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Let $k$ be a field. Let $X$ be a scheme of finite type over $k$. Let $Y$ be a locally closed subset of $X$. We denote by $X_0$ the set of closed points of $X$. Suppose $Y \cap X_0$ is closed in $X_0$. Is $Y$ closed? If yes, how do you prove it?

Motivation Let $k$ be an algebraically closed field. Let $X$ be an integral scheme of finite typle ove $k$. Let $X_0$ be the set of closed points of $X$. We can regard $X_0$ as a prevariety over $k$(e.g. Mumford's red book). Let $\Delta_0$ be the diagonal subset of $X_0 \times X_0$. Suppose $X_0$ is a variety, i.e. $\Delta_0$ is closed in $X_0 \times X_0$. Let $\Delta$ be the diagonal subscheme of $X \times_k X$. Then $\Delta$ is a locally closed subset of $X \times_k X$. I would like to prove $\Delta$ is closed in $X \times_k X$, i.e. $X$ is separated over $k$.

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    $\begingroup$ It suffices (math.stackexchange.com/questions/244719) to prove that $Y$ is stable under specialization. $\endgroup$ Dec 22, 2013 at 1:36
  • $\begingroup$ @MartinBrandenburg I know that. So? $\endgroup$ Dec 22, 2013 at 1:44
  • $\begingroup$ @MakotoKato I deleted my answer cause I haven't yet thought through whether or not it works (as to the comment you posted, when I had originally posted my answer, I had forgotten that I needed to prove that). Also, I think there's an easier method. $\endgroup$ Dec 22, 2013 at 3:07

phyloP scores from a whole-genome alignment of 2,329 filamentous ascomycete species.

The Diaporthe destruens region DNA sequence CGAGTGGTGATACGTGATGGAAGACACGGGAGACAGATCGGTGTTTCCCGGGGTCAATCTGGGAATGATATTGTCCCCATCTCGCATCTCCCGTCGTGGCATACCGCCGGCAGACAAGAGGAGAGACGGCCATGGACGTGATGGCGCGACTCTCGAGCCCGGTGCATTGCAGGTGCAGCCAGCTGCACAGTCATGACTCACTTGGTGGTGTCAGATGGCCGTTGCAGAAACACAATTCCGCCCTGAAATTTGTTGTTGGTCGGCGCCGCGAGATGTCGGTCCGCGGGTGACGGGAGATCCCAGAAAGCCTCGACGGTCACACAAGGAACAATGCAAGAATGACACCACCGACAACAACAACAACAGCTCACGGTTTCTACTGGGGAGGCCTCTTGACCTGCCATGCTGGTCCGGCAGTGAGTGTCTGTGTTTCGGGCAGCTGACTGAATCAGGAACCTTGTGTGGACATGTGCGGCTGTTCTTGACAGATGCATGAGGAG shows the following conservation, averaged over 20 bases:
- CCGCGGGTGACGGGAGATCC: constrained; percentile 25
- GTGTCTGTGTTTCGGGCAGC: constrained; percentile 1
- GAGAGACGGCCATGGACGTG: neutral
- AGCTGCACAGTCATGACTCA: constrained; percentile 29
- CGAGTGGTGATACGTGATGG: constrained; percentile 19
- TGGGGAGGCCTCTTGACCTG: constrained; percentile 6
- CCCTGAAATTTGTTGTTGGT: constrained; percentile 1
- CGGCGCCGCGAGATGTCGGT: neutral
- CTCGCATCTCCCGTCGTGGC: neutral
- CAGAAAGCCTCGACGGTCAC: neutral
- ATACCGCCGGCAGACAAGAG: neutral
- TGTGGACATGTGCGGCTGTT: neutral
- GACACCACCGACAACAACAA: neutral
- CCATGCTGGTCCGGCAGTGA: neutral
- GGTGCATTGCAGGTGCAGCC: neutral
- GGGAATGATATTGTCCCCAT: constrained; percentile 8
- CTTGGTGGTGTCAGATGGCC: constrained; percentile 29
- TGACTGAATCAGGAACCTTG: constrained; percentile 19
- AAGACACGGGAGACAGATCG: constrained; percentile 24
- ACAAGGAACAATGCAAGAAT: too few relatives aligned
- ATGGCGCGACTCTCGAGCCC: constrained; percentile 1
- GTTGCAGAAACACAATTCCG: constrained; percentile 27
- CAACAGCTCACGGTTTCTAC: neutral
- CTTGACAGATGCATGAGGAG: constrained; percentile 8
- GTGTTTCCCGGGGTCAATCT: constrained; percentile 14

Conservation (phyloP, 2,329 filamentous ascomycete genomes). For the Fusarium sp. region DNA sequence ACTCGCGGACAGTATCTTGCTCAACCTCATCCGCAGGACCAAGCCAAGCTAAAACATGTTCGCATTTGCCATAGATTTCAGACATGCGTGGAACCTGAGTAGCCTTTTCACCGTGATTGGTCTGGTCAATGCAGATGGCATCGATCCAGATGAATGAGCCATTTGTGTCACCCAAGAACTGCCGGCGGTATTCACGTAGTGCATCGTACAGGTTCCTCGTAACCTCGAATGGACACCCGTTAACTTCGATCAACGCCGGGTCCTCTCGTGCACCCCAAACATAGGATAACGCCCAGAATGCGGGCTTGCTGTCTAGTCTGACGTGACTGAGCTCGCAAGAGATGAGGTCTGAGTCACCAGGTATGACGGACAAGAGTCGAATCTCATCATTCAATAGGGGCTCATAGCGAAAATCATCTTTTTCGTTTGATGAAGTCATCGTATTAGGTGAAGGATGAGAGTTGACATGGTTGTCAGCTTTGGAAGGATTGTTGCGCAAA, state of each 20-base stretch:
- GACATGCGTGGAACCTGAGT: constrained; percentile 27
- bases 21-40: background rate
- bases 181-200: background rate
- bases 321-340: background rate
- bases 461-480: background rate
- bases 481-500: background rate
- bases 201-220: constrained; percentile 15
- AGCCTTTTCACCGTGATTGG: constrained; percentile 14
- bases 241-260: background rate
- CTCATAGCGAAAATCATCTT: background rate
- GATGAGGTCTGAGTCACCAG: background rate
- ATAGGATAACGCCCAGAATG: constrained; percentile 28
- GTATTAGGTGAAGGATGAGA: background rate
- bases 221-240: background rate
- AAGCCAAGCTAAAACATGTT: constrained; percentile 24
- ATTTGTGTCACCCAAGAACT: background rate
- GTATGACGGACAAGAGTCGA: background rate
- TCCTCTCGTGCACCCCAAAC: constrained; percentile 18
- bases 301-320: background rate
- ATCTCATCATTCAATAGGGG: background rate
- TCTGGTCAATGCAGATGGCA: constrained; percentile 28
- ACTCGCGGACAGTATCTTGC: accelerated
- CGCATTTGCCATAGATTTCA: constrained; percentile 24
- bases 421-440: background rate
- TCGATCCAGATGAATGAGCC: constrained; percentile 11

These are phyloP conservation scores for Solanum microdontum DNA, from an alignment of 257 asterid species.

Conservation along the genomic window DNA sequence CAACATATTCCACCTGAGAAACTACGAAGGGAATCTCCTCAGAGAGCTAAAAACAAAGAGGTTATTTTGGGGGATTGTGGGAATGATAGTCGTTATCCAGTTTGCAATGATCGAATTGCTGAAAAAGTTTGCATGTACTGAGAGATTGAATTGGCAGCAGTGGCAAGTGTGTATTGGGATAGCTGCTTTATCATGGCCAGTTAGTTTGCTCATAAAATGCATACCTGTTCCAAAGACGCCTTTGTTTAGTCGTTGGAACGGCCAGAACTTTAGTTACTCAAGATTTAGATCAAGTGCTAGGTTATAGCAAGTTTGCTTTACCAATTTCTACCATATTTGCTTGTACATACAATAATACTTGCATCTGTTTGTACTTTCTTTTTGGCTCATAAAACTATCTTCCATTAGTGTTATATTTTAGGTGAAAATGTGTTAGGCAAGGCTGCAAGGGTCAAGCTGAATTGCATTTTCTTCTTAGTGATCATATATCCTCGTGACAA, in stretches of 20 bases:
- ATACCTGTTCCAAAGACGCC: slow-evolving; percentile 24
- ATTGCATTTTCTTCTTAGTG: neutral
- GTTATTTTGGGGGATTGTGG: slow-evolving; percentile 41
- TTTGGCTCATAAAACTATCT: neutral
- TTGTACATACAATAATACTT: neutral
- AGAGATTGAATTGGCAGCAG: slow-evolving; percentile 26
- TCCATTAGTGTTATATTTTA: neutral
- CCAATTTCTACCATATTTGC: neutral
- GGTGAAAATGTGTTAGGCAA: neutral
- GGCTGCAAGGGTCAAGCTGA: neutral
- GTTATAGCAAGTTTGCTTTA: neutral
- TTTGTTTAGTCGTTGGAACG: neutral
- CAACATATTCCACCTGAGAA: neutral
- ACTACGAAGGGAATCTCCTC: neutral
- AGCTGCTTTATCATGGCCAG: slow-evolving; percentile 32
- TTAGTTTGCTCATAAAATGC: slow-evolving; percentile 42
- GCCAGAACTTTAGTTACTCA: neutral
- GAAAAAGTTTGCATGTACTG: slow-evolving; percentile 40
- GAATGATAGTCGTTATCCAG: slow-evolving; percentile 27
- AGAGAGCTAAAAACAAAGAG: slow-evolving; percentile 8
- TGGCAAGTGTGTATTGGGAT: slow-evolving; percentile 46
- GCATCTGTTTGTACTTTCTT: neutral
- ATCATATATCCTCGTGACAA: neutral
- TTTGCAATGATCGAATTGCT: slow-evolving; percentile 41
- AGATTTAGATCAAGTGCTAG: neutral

• $\begingroup$ Notice that this reduces to the case of $Y$ being a dense open subset of $X$. $\endgroup$ Dec 22, 2013 at 3:08
  • $\begingroup$ @MakotoKato I undeleted my answer, after having significantly altered it to (hopefully) make it correct. $\endgroup$ Dec 22, 2013 at 3:53

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I'm pretty sure that the condition on $Y$ needs to be that $Y\cap X_0$ is closed and non-empty, so I'm going to assume that.

For any closed subset $Z$ of $X_0$, let $t(Z)$ be the set of non-empty closed irreducible subsets of $Z$. One can show that these sets form the closed sets of a topology on $X_0$. In fact, $t$ gives a 1-1 correspondence b/w closed sets.

Snce $X$ is of finite type over a field, it's Noetherian and hence a Zariski space. Therefore, the map $f\colon X\to t(X_0)$ (of topological spaces) taking a point of $x\in X$ to its closure (intersected with $X_0$) is in fact a homeomorphism.

It's enough to prove that $Y$ is equal to its closure. So, we may assume without loss of generality that $\overline{Y}=X$, so that we've reduced to the case of $Y$ a (dense) open subset of $X$.

First, suppose $X$ is irreducible. Then $t(X_0)$ is irreducible. Now, if $X_0$ is the union of two closed subsets $Z_1$ and $Z_2$, then $t(X_0)=t(Z_1)\cup t(Z_2)$, which means that $t(Z_1)$ or $t(Z_2)$ equals $t(X_0)$. Hence, $Z_1$ or $Z_2$ equals $X_0$. Thus, $X_0$ is irreducible. Hence, since $$ [(X-Y)\cap X_0]\cup (Y\cap X_0)=X_0,$$ either $X-Y\supseteq X_0$ or $Y\supseteq X_0$. Hence, since $Y\cap X_0$ is nonempty, $Y\supseteq X_0$. Thus, because $X$ is a Zariski space and $Y$ is open, $Y=X$. In particular, $Y$ is closed.

Next, suppose $X_1,\ldots,X_r$ are the irreducible components of $X$ which intersect $Y$. Then by the above, $Y\cap X_i=X_i$ for all $i$, i.e. $Y=X_1\cup\cdots\cup X_r$. So, $Y$ is closed.

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  • $\begingroup$ Isn't $Y \cap X_0$ non-empty whenever $Y$ is non-empty? $\endgroup$ Dec 22, 2013 at 5:06
  • $\begingroup$ @Makoto Possibly, but I'm not entirely sure. $\endgroup$ Dec 22, 2013 at 6:28
  • $\begingroup$ I've just posted a question on this matter. math.stackexchange.com/questions/615390/… $\endgroup$ Dec 22, 2013 at 6:46